The number of Latina women at UCF who have graduated with a degree in STEM has steadily increased throughout the years, statistics showed.
According to the Institutional Knowledge Management, in the 2014-2015 academic year 152 Latina women graduated with an undergraduate degree in STEM. This number grew to 246 during the 2018-2019 year.
STEM is an acronym for science, technology, engineering and mathematics. Individuals in these fields or with jobs that have to do with those skills are considered to be in STEM.
According to statistics provided by the National Girl Collaborative Project, the number of women who have received degrees in STEM in the past decade has gone up by over 50,000 each year.
According to the NGCP, women are officially almost 50% of the labor market, but they are only 28% of STEM fields, This number is even less for Latina women, who make up only 4% of STEM fields.
Junior biomedical sciences major Anne Silva said it is important to have more Latina women in STEM for the sake of representation. Silva, a Brazilian native, said they serve as role models for the younger generation of Latina’s growing up who might be afraid to join a male-dominated field.
"I never had any role models,” Silva said. “ I never had that kind of person to look up to in my community. My mom never had the opportunity to go to college.”
Girls EXCELing in Math and Science is a program to help girls in STEM fields support each other, said Gianna Fanelli, a sophomore biology major and GEMS' lead mentor. GEMS hosts events to help build girl’s confidence in STEM and gives them skills to use in the workforce, she said.
Fanelli said they want to discourage women from giving up on a career because they might be struggling in a class or intimidated by the fact that there aren’t as many women in the field.
"While we have seen great improvements since the start of GEMS, there is unfortunately still a lack of confidence among many female students when it comes to major courses and career exploration," Fanelli said.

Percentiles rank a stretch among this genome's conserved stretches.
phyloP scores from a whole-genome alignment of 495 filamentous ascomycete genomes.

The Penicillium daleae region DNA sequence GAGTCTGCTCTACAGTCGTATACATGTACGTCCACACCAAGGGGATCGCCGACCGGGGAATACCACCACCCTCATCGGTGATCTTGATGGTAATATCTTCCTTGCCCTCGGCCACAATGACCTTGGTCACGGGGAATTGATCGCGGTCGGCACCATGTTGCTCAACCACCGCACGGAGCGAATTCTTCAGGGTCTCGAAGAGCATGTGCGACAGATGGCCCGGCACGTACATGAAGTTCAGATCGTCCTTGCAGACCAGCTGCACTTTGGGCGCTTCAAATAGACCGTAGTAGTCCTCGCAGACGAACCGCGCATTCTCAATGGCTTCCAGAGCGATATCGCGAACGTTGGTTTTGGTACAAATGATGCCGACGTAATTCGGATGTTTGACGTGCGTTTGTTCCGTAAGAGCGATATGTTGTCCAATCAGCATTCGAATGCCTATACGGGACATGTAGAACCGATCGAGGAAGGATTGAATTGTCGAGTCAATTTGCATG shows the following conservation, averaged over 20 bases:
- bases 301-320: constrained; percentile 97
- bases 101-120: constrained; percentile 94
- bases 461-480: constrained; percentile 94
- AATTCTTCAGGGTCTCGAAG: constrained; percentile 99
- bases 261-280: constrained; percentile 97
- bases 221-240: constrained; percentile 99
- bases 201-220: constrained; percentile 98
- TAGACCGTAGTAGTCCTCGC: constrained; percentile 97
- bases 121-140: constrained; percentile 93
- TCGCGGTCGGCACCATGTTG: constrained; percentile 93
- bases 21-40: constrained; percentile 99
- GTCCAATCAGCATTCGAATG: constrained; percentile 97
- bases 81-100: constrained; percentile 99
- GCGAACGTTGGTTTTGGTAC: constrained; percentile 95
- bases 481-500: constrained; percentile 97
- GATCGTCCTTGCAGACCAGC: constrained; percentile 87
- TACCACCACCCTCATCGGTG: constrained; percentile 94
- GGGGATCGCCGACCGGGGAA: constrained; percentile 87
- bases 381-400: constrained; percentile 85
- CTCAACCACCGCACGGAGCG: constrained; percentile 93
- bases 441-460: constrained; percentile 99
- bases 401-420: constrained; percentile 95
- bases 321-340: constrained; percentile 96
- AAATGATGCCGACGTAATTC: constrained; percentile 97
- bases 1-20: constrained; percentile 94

Fanelli said that while they have seen improvements since the start of GEMS, there is still a lack of confidence among female students when it comes to major courses and career exploration.
Silva said that Alpha Sigma Kappa is a social sorority at UCF with diverse women in STEM who help each other succeed. These are the types of organizations and programs that are needed at every university to help all women, but specifically Latina women and women of color, succeed, she said.
"It's just been nice to have that community of women that's also in STEM because we can just feel so small and insignificant," Silva said. "It's nice to have that kind of community where you just feel really encouraged to keep doing what you're doing."
Silva said being in STEM can be both discouraging and encouraging at times because of the difficulties that women in STEM face. However, she said that it is worth it because she will get to be a role model for girls in her community.
Silva said she is a recipient of the deferred action for childhood arrivals also known as DACA. DACA recipients are currently waiting for a supreme court ruling on whether or not they will be allowed to keep their current status and stay in the U.S.
Silva said this makes it difficult for her because she is in limbo and does not know what the future holds for her. Yet, she still has to continue on with her studies.
“The fact that I'm even here is kind of crazy to me, but I always wanted to go to college ever since I was little,” Silva said. “I knew it was something that I had to do.”